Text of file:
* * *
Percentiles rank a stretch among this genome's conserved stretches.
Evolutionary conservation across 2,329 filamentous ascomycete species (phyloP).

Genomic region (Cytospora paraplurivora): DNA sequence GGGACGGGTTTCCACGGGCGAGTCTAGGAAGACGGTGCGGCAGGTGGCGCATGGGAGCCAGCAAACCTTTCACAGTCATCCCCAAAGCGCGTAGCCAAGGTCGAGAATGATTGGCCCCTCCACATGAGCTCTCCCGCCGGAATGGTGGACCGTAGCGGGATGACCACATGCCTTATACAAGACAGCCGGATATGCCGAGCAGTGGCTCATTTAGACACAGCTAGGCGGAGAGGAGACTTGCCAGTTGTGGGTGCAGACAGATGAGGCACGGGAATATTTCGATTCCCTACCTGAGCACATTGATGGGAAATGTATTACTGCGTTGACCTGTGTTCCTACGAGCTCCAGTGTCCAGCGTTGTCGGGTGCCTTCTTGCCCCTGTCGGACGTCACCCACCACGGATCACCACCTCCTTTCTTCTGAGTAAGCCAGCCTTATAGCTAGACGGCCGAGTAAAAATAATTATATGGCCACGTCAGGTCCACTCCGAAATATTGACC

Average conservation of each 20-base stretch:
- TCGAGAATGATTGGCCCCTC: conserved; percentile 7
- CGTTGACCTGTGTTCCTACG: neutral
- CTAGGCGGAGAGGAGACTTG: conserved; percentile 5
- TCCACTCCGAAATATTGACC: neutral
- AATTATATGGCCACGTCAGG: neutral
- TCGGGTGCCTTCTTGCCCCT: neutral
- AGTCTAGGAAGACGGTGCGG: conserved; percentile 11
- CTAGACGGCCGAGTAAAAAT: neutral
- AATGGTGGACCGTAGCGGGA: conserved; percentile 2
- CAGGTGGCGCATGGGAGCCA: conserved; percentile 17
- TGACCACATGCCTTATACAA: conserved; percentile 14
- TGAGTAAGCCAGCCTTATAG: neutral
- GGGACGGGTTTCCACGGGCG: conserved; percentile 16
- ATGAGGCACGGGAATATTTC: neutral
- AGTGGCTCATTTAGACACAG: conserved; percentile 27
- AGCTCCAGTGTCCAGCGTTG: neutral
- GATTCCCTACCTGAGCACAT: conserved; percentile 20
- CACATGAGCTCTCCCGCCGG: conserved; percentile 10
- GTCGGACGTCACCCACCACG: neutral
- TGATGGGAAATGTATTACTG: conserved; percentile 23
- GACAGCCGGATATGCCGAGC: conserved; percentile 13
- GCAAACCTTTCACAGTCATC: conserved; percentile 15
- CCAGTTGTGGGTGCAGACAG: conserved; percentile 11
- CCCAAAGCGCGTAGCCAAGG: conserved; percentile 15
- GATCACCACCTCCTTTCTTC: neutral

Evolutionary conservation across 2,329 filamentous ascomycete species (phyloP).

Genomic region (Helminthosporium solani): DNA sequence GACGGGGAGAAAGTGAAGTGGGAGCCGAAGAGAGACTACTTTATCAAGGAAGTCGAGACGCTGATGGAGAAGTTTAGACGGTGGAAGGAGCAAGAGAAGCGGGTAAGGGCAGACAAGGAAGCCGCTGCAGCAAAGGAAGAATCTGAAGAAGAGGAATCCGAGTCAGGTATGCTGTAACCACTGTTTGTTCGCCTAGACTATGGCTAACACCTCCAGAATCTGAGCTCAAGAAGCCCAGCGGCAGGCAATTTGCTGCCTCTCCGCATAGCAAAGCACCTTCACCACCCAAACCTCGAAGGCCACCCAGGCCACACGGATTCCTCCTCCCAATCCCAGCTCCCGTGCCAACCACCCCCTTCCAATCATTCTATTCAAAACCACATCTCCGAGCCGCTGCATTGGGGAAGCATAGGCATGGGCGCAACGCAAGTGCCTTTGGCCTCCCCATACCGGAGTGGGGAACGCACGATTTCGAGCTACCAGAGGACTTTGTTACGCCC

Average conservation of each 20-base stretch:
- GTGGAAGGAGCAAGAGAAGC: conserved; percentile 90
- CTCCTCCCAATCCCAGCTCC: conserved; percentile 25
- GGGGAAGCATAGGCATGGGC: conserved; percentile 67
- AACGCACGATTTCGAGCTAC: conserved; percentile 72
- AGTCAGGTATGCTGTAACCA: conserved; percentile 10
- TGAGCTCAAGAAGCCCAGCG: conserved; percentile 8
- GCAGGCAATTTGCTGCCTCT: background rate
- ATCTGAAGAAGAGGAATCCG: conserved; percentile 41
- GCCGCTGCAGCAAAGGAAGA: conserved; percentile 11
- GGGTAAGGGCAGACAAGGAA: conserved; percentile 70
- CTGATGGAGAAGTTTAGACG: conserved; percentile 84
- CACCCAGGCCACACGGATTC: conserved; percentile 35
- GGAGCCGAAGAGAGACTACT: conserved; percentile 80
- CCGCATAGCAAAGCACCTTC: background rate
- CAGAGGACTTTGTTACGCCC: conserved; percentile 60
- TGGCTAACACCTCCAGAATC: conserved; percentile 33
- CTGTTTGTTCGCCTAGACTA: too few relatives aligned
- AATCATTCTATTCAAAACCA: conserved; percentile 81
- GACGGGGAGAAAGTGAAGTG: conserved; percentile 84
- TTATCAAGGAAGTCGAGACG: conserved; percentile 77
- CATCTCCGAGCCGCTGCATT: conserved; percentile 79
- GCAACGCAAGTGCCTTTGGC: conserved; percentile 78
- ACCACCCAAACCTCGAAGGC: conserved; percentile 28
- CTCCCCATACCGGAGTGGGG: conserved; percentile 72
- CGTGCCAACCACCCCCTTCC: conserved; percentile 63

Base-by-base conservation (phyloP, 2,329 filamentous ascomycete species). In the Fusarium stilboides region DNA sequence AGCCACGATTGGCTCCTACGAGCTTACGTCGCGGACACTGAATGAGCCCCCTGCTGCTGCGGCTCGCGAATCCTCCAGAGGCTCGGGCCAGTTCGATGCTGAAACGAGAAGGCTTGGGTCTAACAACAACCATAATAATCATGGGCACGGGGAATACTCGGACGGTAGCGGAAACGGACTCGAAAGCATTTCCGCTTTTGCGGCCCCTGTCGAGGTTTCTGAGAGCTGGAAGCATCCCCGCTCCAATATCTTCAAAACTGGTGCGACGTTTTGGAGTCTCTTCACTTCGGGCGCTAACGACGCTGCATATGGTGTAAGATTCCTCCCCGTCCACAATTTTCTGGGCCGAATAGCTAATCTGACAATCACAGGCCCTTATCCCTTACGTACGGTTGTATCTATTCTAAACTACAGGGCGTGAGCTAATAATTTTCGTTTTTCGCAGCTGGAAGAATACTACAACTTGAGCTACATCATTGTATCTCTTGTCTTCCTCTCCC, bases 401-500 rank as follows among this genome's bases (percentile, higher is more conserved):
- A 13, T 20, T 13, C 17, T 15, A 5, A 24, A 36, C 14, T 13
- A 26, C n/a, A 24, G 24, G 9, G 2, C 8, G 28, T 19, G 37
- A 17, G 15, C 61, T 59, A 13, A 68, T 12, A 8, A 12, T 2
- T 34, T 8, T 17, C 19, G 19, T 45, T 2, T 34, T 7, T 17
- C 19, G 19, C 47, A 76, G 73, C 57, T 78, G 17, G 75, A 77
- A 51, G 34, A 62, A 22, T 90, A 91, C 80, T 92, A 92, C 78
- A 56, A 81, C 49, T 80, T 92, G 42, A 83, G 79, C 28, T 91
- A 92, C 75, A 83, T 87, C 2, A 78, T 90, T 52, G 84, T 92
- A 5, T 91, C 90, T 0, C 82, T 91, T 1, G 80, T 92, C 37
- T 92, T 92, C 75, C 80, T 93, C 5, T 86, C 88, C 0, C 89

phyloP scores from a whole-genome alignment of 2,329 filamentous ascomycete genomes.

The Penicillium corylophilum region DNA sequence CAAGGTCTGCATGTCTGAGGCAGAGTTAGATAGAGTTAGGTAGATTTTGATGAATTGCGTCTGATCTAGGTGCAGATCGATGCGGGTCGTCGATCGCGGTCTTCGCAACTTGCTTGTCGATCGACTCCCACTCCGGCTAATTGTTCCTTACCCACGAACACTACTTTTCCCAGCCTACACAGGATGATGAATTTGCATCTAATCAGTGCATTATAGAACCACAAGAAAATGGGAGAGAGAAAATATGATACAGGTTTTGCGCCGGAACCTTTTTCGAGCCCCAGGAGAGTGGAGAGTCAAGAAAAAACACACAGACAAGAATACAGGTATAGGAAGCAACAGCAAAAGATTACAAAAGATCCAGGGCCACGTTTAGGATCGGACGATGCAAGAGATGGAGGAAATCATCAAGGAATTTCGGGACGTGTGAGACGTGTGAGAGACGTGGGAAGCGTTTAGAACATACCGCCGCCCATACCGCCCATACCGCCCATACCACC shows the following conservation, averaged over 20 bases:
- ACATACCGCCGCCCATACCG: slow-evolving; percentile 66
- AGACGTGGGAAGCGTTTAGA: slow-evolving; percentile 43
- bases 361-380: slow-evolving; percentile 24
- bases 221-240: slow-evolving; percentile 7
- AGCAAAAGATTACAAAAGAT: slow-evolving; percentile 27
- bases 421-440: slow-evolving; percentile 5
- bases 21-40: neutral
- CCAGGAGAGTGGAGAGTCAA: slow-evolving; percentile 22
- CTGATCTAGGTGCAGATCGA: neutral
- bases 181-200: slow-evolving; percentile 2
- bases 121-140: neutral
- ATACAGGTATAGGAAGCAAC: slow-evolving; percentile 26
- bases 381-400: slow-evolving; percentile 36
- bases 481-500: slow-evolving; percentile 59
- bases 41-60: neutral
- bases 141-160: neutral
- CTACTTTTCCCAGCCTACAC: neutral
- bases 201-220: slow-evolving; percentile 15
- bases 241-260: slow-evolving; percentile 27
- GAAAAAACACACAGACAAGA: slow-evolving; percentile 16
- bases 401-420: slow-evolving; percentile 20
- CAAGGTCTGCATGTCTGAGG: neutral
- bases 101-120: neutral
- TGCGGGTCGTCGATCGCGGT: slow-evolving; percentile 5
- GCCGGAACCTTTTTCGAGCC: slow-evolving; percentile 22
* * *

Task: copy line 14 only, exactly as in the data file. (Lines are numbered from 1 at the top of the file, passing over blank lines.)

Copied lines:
- CAGGTGGCGCATGGGAGCCA: conserved; percentile 17